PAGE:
How Often Can You Use Clay Or Mud Masks Without Damaging Your Skin?

Human skin takes a beating every day thanks to an onslaught of harmful ultraviolet rays, air pollution, sweat, pore-clogging makeup, and other unsavory stuff it comes in contact with. As a result, many people turn to mud or clay face masks to purify and rejuvenate the skin, especially on the face. However, even the most well-intentioned face masks can have some adverse side effects if done in excess. This is because facial skin is thinner and therefore more delicate than the skin on other parts of the body (just touch your leg and then your cheek to compare). Facial skin also sports many more pores and oil glands, both of which vary from person to person. This is why some people struggle with acne, while others battle severely dry, dehydrated skin.


Using too many (or the wrong type of) masks for your skin type can seriously throw the skin's all-important pH balance way out of whack, making skin woes worse, not better. Still, clay or mud masks can be a useful tool in the world of dermatology, provided they're used correctly. 

Follow this schedule when using clay masks

People frustrated with acne or oily skin often turn to clay masks to take the edge off. The tool can be an effective way to mitigate such skin issues because clay has a well-founded reputation for absorbing oil and also pulling unsightly impurities from the skin (the latter is often why they're popular among people who don't necessarily have oily skin). While this is a win/win situation when done correctly, there is certainly too much of a good thing when it comes to clay masks. Clay masks should really only be used at most three times per week, a maximum of 15 minutes per session, per Healthline. This is because they are so effective at drawing oil out, and overshooting that margin can cause a whole host of other skin imbalance problems. So even if the mask you purchased says it can be used daily, it's probably best to take your foot off the gas a little and exercise some clay mask restraint.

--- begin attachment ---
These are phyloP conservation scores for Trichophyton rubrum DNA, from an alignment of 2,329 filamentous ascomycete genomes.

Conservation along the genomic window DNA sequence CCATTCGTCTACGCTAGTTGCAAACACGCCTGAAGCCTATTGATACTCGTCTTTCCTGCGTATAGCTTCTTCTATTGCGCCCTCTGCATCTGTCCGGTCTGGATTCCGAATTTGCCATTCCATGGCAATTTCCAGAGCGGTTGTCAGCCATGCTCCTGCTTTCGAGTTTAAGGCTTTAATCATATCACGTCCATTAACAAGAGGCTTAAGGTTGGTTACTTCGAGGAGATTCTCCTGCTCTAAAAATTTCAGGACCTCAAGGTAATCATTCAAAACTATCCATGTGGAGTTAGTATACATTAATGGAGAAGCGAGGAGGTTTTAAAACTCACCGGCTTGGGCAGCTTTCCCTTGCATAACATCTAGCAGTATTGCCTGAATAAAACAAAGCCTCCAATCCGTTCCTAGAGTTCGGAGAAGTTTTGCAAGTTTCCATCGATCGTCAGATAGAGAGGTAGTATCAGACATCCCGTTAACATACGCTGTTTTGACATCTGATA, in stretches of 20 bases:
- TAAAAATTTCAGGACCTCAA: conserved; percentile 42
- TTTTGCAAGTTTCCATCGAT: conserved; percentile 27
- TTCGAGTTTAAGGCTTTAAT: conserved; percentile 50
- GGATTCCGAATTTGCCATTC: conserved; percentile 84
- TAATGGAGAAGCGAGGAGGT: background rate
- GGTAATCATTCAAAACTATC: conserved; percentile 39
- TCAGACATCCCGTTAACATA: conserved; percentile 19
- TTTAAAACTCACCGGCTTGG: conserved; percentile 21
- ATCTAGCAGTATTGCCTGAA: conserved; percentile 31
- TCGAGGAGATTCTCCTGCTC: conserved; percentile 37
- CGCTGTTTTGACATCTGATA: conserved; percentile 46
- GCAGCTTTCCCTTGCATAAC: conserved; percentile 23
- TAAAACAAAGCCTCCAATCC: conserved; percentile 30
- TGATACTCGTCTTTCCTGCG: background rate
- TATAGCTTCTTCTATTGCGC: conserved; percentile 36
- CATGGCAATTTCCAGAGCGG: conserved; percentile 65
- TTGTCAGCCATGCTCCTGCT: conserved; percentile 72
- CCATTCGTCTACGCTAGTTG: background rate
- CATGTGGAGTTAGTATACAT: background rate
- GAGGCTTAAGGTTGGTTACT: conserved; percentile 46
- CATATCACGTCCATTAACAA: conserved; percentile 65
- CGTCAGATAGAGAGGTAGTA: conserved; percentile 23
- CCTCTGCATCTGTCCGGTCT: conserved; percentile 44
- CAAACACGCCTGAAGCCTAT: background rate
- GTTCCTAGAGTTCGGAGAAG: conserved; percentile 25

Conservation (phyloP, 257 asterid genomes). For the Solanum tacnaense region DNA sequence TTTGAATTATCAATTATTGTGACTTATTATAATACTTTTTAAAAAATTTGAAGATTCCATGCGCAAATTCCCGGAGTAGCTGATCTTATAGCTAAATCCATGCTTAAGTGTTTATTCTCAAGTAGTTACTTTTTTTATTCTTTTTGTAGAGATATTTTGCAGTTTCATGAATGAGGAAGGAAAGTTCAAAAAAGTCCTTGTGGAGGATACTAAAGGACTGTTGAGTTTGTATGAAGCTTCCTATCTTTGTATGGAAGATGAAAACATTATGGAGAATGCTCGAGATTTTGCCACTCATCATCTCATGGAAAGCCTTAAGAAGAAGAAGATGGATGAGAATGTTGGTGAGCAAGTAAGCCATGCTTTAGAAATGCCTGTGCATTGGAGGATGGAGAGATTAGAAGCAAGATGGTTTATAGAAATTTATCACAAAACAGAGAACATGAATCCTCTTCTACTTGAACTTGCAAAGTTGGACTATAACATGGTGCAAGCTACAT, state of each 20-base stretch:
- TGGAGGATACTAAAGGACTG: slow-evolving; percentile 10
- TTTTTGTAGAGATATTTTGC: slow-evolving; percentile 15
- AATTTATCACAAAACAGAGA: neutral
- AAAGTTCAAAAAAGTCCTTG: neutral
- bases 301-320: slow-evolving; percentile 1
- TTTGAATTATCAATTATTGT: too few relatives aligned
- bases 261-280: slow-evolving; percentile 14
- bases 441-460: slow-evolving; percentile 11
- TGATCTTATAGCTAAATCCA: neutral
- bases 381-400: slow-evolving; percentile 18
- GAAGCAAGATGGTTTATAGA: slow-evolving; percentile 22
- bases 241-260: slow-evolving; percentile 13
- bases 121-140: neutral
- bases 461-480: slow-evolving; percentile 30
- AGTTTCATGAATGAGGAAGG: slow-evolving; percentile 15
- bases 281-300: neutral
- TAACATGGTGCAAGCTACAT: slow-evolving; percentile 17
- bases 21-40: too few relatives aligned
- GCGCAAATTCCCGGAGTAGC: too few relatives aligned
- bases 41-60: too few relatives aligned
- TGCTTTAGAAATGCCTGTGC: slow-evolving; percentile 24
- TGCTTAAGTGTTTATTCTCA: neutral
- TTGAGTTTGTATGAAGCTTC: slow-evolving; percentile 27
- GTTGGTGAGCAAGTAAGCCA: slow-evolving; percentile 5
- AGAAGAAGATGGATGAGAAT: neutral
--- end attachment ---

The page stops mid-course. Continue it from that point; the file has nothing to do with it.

Side note: There are a lot of different types of clays out there, so do your due diligence and select one that's not only ideal for your skin type but also doesn't contain any harsh chemicals or other irritating fillers. Certain types of clay, like Fuller's earth clay, are more intense and shouldn't be used more than once per week, Verywellhealth says. 

How mud masks differ from clay

People often refer to clay masks and mud masks interchangeably, but there are actually some key differences. Clay masks are made primarily of clay, obviously, whereas mud masks can employ clay, as well as other types of silts, minerals, and so on, Vogue India explains. Mud masks are particularly helpful for people with chronic dermatological concerns like rosacea or eczema, although, like clay, they are also helpful for people with oily or combination skin. Also similarly to clay, mud masks can have a very drying effect, possibly even more so. For that reason, dermatologist Dr. Manjot Marwah told Vogue India that people with oily skin should only use mud masks a maximum of one time per week, and those with sensitive and/or dry skin should space it out even further — every two weeks. 


Another beauty expert, Zoya Ali, also told the publication to steer completely clear of mud masks during exceptionally cold winters, as the mask could add insult to injury with all of that dry, cold air swirling around. Above all else, use some common sense when applying any type of mask, and always discontinue use if it irritates or otherwise just doesn't suit your skin.